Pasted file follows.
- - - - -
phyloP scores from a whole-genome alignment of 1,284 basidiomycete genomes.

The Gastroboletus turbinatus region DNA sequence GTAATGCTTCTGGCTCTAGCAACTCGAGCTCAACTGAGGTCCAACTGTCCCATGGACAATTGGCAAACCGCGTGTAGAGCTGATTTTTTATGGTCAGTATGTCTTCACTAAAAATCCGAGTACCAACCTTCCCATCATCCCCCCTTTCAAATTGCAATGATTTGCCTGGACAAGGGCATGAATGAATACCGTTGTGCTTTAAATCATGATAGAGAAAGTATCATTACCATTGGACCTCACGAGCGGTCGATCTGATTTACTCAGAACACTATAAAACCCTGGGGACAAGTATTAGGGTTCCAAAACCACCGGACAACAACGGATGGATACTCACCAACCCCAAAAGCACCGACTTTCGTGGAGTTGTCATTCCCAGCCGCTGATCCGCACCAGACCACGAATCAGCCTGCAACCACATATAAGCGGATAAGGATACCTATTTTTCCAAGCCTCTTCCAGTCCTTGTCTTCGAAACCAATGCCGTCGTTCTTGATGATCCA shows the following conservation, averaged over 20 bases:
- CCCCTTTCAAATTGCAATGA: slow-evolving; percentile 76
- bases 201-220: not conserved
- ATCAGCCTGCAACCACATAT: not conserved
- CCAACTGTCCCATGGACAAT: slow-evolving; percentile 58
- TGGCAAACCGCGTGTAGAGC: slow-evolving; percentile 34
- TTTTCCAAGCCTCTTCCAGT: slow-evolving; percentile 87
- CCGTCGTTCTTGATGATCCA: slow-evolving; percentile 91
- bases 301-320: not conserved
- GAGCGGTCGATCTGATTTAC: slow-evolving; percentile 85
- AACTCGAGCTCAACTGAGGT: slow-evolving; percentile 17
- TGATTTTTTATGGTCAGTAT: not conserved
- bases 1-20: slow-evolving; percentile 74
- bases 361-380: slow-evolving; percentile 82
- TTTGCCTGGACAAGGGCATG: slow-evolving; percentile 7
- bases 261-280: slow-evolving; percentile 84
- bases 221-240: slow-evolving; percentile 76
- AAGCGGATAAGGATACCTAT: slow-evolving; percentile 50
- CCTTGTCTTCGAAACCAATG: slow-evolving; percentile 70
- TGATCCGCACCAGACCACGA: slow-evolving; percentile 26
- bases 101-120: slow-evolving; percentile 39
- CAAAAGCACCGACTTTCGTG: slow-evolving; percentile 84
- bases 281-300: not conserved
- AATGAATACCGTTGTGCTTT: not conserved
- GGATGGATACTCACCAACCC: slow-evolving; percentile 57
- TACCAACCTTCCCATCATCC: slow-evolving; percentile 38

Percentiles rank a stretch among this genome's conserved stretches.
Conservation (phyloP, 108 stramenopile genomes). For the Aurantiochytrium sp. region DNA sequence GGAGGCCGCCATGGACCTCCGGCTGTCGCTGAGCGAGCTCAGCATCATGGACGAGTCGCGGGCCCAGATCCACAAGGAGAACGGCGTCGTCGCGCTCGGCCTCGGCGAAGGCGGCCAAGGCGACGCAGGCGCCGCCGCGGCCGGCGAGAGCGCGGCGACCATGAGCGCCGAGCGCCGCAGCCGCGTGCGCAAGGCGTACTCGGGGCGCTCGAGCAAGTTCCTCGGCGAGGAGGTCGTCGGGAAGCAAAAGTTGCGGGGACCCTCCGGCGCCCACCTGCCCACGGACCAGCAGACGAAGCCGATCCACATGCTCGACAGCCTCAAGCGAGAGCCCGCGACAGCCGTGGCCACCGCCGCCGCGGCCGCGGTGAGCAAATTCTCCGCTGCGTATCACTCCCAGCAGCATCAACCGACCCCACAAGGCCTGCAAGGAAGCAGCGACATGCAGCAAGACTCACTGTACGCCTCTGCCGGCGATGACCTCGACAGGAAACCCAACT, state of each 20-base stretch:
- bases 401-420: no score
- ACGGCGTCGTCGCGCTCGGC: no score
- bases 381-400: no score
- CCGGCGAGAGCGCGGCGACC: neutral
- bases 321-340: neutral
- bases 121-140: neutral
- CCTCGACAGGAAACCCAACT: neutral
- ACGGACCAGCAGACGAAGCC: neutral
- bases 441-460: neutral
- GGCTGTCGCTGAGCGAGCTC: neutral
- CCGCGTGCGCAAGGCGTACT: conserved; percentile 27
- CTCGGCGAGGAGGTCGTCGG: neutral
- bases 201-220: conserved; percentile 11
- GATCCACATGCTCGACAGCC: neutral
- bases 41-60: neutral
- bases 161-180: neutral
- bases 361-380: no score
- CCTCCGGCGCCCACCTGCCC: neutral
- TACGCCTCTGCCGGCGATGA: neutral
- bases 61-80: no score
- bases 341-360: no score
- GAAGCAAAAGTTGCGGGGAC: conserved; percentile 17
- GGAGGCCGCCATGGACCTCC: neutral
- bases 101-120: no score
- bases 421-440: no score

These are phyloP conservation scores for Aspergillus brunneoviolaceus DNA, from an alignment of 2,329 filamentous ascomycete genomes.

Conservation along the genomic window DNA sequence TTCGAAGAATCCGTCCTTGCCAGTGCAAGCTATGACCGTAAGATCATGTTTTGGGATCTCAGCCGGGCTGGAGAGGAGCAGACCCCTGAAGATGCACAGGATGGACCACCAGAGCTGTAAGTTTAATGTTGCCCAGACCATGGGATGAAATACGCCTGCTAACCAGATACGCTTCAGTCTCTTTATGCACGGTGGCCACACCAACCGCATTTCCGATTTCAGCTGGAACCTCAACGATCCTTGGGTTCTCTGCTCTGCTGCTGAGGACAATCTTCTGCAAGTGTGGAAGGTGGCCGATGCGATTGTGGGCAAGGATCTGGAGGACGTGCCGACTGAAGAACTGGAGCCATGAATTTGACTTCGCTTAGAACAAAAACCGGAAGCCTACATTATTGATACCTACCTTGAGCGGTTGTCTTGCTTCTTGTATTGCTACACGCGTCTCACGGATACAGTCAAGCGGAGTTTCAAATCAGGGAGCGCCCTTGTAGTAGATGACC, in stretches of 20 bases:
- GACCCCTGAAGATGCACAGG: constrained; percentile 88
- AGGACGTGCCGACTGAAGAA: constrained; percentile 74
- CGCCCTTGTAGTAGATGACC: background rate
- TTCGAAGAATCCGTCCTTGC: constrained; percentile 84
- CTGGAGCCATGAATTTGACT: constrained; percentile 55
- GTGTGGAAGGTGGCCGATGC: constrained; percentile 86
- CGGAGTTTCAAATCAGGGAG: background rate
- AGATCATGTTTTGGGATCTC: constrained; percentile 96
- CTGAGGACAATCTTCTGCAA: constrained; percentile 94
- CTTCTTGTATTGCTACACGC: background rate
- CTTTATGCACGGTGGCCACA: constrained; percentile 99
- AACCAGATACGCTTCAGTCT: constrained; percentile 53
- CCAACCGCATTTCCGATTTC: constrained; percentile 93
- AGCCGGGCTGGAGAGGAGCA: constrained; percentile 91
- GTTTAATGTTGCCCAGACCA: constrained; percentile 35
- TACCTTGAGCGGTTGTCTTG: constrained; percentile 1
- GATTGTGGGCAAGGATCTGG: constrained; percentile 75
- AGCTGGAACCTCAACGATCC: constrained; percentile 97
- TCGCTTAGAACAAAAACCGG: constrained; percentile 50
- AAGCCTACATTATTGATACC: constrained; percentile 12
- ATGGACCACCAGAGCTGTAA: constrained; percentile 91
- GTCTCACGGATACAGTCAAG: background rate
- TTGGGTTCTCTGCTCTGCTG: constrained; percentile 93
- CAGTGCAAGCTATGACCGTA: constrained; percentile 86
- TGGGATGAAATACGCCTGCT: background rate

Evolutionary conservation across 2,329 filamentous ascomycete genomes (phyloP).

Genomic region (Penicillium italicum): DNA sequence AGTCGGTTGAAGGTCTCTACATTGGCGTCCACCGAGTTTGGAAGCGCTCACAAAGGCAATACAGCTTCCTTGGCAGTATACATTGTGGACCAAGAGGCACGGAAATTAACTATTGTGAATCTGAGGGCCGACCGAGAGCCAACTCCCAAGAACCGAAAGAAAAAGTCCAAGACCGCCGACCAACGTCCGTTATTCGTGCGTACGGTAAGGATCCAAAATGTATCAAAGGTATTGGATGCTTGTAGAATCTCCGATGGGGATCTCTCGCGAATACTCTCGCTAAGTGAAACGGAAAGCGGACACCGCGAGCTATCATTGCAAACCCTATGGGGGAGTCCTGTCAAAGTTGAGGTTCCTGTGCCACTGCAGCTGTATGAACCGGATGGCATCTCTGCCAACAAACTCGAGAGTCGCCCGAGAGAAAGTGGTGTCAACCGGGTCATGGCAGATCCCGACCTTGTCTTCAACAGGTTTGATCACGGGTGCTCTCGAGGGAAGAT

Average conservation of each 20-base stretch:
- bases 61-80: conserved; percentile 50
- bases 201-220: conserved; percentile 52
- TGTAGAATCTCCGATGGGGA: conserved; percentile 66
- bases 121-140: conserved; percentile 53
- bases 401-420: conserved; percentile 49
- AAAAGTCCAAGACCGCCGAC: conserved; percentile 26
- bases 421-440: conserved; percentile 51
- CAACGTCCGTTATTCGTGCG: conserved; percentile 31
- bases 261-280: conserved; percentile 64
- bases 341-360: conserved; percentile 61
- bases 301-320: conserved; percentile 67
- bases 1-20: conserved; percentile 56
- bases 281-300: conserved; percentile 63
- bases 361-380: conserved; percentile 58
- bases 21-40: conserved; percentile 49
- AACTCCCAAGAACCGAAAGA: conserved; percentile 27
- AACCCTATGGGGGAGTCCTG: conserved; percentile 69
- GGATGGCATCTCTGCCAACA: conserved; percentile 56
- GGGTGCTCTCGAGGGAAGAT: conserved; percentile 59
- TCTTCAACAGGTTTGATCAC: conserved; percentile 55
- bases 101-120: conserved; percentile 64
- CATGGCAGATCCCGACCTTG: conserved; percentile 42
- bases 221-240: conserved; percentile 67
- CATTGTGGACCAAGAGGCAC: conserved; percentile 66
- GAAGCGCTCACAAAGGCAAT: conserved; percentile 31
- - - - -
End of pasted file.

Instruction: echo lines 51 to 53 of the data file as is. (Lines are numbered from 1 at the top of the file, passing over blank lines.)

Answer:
- GAAGCAAAAGTTGCGGGGAC: conserved; percentile 17
- GGAGGCCGCCATGGACCTCC: neutral
- bases 101-120: no score